The U.S. Senate voted on Tuesday to begin debating a bill that would keep a financial crisis-era deposit insurance program in place for two more years, but it will likely face strong opposition from the Republican-controlled House of Representatives.
Separately, the Senate passed two non-controversial legislative fixes to financial regulations that have been called for by the financial services industry. These changes will now go to President Barack Obama for his signature.
The Transaction Account Guarantee (TAG) program insures bank deposits above $250,000, the amount the Federal Deposit Insurance Corp. normally covers, in checking accounts that do not collect interest. It is due to expire at the end of the year.
Bank lobbyists have said that letting the program end could lead U.S. companies to pull funds from bank accounts and invest elsewhere, adding to economic uncertainty as the United States grapples with expiring tax cuts and cuts in government spending.
The Senate voted 76-20 to debate the bill, sponsored by Senate Majority Leader Harry Reid, that would give the program two more years.
“With concerns about the fiscal cliff in the U.S. and continued instability in European markets, I believe a temporary extension is needed,” Senate Banking Committee Chairman Tim Johnson, a South Dakota Democrat, said in a statement.
“It provides the most certainty for businesses and financial institutions. It also provides time to prepare for the end of the program in two years,” he said.
The Senate is expected to take another vote on Thursday that would move the bill toward a final vote.
Even if it musters enough support in the Senate, it could face a tough path through the Republican-controlled House of Representatives, where some lawmakers have said the program should be allowed to end.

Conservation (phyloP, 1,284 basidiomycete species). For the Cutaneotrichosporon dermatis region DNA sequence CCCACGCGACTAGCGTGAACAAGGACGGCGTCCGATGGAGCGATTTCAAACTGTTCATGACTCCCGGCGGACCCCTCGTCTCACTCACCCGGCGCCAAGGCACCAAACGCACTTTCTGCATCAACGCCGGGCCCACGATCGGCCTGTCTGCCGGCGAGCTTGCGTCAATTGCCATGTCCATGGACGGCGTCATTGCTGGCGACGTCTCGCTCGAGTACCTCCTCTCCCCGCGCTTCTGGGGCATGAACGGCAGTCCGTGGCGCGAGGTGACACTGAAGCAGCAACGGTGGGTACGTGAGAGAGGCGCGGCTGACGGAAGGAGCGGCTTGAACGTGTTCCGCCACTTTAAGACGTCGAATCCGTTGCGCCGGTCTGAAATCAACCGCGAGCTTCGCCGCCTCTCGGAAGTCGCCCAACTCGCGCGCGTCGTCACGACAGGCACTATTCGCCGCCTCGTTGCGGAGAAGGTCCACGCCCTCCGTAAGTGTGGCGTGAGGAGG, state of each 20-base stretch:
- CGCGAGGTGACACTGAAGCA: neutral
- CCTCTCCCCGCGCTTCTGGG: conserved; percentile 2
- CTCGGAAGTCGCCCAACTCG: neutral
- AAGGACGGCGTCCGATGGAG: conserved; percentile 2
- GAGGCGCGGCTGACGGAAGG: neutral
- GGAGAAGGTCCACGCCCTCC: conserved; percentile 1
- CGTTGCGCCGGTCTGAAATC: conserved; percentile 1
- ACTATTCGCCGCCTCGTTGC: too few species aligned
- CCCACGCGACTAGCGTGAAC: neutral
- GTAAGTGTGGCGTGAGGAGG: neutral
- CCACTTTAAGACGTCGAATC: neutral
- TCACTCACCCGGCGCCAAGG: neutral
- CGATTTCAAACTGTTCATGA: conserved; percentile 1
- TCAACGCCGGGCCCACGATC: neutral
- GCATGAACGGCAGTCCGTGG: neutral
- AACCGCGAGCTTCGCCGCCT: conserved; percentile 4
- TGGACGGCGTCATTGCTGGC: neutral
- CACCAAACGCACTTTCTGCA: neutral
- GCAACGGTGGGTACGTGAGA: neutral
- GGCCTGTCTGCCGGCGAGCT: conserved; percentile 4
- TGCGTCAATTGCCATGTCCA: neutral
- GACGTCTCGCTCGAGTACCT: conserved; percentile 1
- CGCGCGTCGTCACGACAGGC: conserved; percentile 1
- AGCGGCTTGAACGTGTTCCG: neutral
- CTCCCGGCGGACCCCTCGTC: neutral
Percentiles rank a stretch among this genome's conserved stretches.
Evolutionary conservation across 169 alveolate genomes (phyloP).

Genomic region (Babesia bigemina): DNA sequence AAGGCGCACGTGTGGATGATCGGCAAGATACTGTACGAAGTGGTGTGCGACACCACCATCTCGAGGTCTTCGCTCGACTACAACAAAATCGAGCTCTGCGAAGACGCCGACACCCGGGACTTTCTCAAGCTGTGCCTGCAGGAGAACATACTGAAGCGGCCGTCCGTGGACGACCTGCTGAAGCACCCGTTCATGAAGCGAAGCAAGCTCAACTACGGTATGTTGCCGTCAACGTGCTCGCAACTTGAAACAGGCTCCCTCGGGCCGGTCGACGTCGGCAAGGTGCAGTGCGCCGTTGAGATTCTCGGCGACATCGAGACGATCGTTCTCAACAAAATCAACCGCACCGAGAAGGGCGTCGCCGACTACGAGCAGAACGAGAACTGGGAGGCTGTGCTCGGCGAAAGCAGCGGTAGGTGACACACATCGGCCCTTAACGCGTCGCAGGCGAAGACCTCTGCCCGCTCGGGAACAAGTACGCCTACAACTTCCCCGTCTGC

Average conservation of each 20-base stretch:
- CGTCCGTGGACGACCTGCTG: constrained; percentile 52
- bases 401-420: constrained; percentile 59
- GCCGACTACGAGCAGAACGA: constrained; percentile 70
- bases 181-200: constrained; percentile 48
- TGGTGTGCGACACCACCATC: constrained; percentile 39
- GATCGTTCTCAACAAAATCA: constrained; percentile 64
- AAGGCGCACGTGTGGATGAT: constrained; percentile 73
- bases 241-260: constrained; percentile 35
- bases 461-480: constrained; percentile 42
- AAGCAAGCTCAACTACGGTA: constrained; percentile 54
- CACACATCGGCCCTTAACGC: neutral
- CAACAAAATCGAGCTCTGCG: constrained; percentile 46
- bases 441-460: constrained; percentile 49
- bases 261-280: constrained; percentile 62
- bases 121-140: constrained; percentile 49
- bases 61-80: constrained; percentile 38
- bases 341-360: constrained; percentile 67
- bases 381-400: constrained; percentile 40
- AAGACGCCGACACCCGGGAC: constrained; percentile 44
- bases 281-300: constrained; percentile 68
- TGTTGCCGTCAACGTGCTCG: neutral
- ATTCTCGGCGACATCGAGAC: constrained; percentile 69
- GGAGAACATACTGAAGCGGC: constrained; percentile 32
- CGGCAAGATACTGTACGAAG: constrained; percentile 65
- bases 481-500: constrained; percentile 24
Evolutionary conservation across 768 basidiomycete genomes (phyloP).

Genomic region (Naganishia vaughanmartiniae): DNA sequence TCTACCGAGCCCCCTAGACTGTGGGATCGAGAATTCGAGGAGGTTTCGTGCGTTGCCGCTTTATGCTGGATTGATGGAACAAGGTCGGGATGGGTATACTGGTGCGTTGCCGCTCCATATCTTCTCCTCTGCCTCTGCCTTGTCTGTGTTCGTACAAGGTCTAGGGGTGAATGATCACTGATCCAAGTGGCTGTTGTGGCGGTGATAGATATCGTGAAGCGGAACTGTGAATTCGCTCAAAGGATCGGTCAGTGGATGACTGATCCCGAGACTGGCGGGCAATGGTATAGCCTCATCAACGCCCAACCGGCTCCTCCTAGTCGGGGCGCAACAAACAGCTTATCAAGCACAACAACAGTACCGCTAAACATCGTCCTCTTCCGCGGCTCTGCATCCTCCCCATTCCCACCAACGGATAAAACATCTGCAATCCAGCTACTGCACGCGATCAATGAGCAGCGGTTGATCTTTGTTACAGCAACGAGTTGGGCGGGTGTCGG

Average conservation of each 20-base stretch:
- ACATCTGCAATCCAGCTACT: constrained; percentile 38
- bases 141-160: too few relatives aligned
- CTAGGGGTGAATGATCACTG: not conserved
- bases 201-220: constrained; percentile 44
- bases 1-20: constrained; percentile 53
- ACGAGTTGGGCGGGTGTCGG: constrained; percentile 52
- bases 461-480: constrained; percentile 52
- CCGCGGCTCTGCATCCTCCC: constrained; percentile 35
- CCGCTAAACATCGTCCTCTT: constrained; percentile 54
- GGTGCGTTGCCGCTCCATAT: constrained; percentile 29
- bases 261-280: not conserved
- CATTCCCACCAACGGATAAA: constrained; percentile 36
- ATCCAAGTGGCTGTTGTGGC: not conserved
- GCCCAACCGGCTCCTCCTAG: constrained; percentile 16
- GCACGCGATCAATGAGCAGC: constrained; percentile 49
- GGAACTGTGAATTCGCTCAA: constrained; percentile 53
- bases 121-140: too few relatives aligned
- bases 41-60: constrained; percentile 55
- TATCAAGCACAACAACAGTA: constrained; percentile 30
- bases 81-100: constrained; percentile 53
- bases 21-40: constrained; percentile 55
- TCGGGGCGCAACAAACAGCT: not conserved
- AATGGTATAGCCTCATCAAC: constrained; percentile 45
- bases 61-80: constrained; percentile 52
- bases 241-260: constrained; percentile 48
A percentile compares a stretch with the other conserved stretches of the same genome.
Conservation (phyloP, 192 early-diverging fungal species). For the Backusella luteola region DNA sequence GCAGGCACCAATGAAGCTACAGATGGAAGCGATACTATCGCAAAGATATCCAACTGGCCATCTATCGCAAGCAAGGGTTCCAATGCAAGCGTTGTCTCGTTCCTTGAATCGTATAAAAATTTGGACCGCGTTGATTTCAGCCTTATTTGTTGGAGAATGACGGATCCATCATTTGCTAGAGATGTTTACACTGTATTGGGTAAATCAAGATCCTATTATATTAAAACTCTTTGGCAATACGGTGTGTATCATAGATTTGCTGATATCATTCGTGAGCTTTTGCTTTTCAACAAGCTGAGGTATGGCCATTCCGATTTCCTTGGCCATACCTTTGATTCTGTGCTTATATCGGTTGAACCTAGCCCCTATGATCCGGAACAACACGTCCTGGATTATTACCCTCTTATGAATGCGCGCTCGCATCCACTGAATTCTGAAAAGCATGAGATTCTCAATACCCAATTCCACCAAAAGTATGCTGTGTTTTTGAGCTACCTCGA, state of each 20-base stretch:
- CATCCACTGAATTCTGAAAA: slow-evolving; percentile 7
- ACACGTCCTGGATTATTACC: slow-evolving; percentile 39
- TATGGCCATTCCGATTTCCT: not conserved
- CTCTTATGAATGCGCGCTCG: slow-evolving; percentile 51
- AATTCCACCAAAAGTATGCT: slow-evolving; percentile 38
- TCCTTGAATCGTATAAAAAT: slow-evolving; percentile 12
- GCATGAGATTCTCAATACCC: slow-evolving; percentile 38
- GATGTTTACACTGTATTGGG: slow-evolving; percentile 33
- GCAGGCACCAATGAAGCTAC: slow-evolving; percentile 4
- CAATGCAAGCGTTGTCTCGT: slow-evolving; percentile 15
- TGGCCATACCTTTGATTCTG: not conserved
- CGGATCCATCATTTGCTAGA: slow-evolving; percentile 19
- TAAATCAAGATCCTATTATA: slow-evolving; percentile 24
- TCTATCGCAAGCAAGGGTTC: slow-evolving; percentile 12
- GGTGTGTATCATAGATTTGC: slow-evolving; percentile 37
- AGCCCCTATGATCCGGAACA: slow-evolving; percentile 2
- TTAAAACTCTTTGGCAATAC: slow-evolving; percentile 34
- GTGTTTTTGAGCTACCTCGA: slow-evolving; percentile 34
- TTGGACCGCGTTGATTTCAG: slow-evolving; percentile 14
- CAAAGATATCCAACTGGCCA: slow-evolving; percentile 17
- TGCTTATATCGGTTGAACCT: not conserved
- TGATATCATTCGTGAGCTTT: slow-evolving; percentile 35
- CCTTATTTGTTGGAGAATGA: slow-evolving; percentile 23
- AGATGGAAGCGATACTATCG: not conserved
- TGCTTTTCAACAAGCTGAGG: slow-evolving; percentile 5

Regulators created the TAG program in 2008 to reassure depositors during the financial crisis and to ensure that businesses and local governments had access to cash. Lawmakers extended it as part of the 2010 Dodd-Frank Act, which was aimed at reforming Wall Street and protecting consumers.
Now, about $1.5 trillion sits in large business accounts insured by TAG, according to recent FDIC data. If the extra coverage lapses, supporters have said, businesses may view Treasury bills, money market accounts or other options as safer places to park cash.
A survey by the Association for Financial Professionals found that U.S. companies would cut bank account balances by 20 percent, on average, if the program expired.
“The TAG program for banks and credit unions has proven its value to millions of small business and municipal depositors,” the American Bankers Association and Independent Community Bankers of America said last week in a letter to lawmakers.
Big banks have downplayed the need for extra deposit insurance in the aftermath of the financial crisis.
Some Republicans, including leaders in the House of Representatives, have said that since the program was meant to be temporary, it should be allowed to expire.
A spokesman for House Majority Leader Eric Cantor said that Cantor “believes we should not continue to extend these guarantees.”
The Obama administration said in a statement on Tuesday that it supports a temporary extension of the program but that it would wind it down at some point.
FDIC Chairman Martin Gruenberg said last week that banks are in a strong enough liquidity position to weather the end of the extra deposit insurance but that the decision is up to Congress.
The U.S. Senate on Tuesday unanimously approved legislation to tweak two problems that have arisen in financial regulations.
One change addresses the Consumer Financial Protection Bureau, which was created by the 2010 Dodd-Frank law to protect consumers from predatory lending. Lobbyists had complained that lawmakers had neglected to require the bureau to sufficiently safeguard confidential information that companies turned over to the regulator. They feared competitors could obtain the documents through litigation or other means. The fix passed by Congress would require the bureau to abide by the same standards followed by other finiancial regulators like the Federal Reserve.
Another change pertains to fee disclosures on ATMs. ATMS had been required to disclose fees twice to consumers, once on a placard posted on the machine and again on screens. ATM operators complained that signs were being deliberately removed so that people could file lawsuits against them for being non-compliant with the rules. Tuesday’s action means ATM operators would no longer be required to mount physical signs on their machines.